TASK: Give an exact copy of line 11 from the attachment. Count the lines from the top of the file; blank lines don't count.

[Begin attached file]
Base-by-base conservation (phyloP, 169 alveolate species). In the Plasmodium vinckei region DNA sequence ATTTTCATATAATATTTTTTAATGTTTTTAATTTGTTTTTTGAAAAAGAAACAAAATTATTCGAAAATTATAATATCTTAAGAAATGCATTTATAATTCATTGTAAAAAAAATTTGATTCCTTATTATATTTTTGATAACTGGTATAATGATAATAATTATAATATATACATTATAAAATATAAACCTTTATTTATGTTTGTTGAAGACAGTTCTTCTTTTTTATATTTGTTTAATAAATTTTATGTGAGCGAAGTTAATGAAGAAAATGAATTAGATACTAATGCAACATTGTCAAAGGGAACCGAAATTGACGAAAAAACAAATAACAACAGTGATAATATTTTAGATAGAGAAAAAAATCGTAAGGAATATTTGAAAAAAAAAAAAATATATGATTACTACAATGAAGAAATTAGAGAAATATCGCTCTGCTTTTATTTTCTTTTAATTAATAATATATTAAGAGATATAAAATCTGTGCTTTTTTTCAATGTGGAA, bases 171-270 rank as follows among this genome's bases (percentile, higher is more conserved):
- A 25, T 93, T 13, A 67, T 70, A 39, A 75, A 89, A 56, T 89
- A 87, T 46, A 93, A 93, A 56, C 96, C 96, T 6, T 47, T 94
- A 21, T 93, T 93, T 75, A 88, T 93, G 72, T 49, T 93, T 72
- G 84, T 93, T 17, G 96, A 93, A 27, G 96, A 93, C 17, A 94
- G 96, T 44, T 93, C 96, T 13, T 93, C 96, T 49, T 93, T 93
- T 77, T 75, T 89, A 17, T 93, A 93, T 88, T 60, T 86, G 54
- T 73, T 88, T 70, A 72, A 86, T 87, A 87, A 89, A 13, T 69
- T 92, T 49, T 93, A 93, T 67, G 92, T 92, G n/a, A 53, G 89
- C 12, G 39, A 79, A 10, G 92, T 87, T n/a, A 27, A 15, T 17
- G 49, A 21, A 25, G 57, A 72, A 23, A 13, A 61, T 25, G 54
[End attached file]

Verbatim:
- G 49, A 21, A 25, G 57, A 72, A 23, A 13, A 61, T 25, G 54